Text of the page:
Mike Silva's New York Baseball Digest » Blog Archive » Are the Mets Receiving Revenue Sharing?

Are the Mets Receiving Revenue Sharing?

By Mike Silva ~ November 3rd, 2011. Filed under: New York Mets.

Bud Selig recently gave the Mets an enthusiastic “thumbs upwhen talking about the team’s finances. This despite the Madoff suit still looming over ownership, $500 million in loans due in 2014, $450 million borrowed against SNY, and $600 million in Citi Field debt. Let’s also not forget they are over a month behind in the $25 million dollar payment on money borrowed from MLB. Is Selig so confident about the Mets financial fortunes because of the “none of your business” investors the Wilpons are claiming to have lined up? Or is he confident in the team’s fortunes because they are being supported by MLB’s piggy bank in the form of loans and revenue sharing? Yes, you heard me, revenue sharing.

Because baseball is a private industry with an antitrust exemption we will never know the terms of the loan taken out by the team. Selig could easily make that payment go away if he feels it’s in the best interest of the ownership group. Remember, the last thing he wants to deal with before his retirement is a transfer of power with the New York Mets. He currently has his hands full with the Dodgers and Frank McCourt. Knowing how much Selig has done to help the Wilpons through this mess would it surprise you if the team is receiving revenue share payments as well?

Revenue-sharing money comes from two pools. One is central fund revenue, which comes from national TV and radio deals, MLB Advanced Media, merchandise sales, and the MLB Network. Every club gets a check from this revenue source.

The other pool is made up of net local revenues, such as ticket sales, concessions and media deals that each club negotiates for television and radio. Against that money, each club is hit with a marginal rate of 31 percent, which is applied across the board to each of the 30 clubs. The only exception comes if a club happens to be in the midst of stadium construction. After all the numbers are added up, money moves from payors (high revenue clubs) to payees (low revenue clubs). Again, baseball is a private industry so they never announce the details of what teams are payors and payees.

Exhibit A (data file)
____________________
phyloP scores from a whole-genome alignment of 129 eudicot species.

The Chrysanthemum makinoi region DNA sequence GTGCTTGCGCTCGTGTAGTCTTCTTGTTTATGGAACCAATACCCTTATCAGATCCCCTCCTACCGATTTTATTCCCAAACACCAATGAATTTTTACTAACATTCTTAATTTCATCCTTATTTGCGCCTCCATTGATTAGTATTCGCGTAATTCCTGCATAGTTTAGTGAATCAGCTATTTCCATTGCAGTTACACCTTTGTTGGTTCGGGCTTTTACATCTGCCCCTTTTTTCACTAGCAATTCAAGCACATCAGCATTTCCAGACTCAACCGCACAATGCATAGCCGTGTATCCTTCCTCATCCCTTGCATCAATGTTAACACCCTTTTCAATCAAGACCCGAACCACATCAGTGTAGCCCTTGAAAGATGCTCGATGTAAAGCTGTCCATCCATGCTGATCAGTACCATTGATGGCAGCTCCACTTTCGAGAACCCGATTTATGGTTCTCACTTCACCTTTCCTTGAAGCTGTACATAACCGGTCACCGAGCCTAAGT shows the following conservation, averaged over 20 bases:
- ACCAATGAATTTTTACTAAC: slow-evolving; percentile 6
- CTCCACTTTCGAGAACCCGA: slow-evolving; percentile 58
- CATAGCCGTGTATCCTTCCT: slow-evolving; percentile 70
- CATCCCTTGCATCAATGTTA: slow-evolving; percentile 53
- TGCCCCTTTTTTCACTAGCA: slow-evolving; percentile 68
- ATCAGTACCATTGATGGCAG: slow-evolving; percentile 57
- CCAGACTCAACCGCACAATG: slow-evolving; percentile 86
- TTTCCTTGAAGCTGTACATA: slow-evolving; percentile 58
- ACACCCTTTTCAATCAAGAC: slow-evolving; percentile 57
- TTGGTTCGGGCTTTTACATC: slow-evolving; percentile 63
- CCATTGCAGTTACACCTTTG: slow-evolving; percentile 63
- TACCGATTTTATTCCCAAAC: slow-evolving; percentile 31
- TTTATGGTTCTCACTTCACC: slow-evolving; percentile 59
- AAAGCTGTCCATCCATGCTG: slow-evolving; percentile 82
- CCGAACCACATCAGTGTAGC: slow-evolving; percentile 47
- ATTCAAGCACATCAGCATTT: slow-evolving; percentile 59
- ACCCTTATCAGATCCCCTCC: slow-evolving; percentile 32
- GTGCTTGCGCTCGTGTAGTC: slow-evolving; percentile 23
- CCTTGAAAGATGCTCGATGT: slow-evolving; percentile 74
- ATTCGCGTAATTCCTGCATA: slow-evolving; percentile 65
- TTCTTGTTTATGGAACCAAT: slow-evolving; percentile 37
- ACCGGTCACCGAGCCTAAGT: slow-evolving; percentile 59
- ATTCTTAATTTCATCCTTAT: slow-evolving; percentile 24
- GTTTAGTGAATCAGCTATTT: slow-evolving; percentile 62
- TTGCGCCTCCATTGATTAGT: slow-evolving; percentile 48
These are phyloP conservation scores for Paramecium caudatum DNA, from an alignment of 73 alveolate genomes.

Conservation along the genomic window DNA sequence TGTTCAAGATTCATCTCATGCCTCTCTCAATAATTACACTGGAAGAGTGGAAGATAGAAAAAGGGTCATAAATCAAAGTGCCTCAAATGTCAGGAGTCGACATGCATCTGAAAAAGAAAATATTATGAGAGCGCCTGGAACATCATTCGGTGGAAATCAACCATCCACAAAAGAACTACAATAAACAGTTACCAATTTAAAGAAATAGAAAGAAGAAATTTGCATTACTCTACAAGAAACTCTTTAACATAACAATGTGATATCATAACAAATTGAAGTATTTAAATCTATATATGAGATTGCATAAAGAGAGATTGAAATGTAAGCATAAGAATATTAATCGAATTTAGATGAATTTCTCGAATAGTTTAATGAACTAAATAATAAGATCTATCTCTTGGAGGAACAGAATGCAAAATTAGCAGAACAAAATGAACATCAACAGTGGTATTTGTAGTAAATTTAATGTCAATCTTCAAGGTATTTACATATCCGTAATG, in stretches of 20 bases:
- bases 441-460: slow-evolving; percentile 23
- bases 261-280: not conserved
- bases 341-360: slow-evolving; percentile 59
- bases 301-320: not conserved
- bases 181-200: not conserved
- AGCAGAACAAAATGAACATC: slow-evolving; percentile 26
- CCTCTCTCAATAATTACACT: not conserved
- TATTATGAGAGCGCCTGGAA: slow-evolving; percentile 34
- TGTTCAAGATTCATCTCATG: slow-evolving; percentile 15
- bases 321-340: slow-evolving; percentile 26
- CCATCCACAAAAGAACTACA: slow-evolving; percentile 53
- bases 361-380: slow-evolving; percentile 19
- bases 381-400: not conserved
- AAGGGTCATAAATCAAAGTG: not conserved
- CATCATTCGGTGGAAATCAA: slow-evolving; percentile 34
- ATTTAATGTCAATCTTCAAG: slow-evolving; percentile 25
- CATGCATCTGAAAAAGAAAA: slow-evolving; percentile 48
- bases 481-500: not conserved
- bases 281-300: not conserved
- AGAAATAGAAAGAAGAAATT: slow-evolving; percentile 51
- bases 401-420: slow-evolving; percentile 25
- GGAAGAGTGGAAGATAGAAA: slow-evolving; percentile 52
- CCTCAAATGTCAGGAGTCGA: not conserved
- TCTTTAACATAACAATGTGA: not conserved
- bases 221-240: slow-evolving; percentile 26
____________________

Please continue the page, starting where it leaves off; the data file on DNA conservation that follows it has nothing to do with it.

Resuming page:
Keep in mind the Mets have been hit hard in this category as their attendance is way down, which obviously results in a decline in concession revenue. I also just mentioned their debt against SNY. In short, they don’t appear to be on the top of the food chain when looking at this on the surface. The fact they needed to borrow funds from MLB tells you they were running out of cash to just make ends meet this season.

The confidence expressed in the Mets financial solvency tells me Selig is either completely naive to how dire the situation or at ease since he is providing corporate welfare to the Wilpons to help save their ownership.

Obviously, this is purely speculative on my part, but the league has brought this upon themselves due to their veil of secrecy. They are rarely upfront and honest with their business, thus leading individuals, like me, to question their motives when one plus one doesn’t appear to equal two.

Even if the Mets aren’t getting additional MLB support outside of the $25 million, the fact that a New York ownership group needs league money to make ends meet despite playing in a new stadium is downright embarrassing.

The fact that I even can put together a speculative piece that has the Mets as revenue sharing recipients is even more absurd.

Mike Silva is a freelance writer and radio host since March of 2007. This website is his own personal "digest" of New York Baseball He's also hosts NYBD Radio on Blog Talk Radio and 1240 AM WGBB. Check out his sports media commentary at www.sportsmediawatchdog.com. Check out his official website, www.mikesilvamedia.com
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2 Responses to Are the Mets Receiving Revenue Sharing?

  1. Nik

    I can’t believe this is the same team I rooted for in the 80′s. It wasn’t supposed to be like this…

  2. Stu B

    I feel you, Nik…

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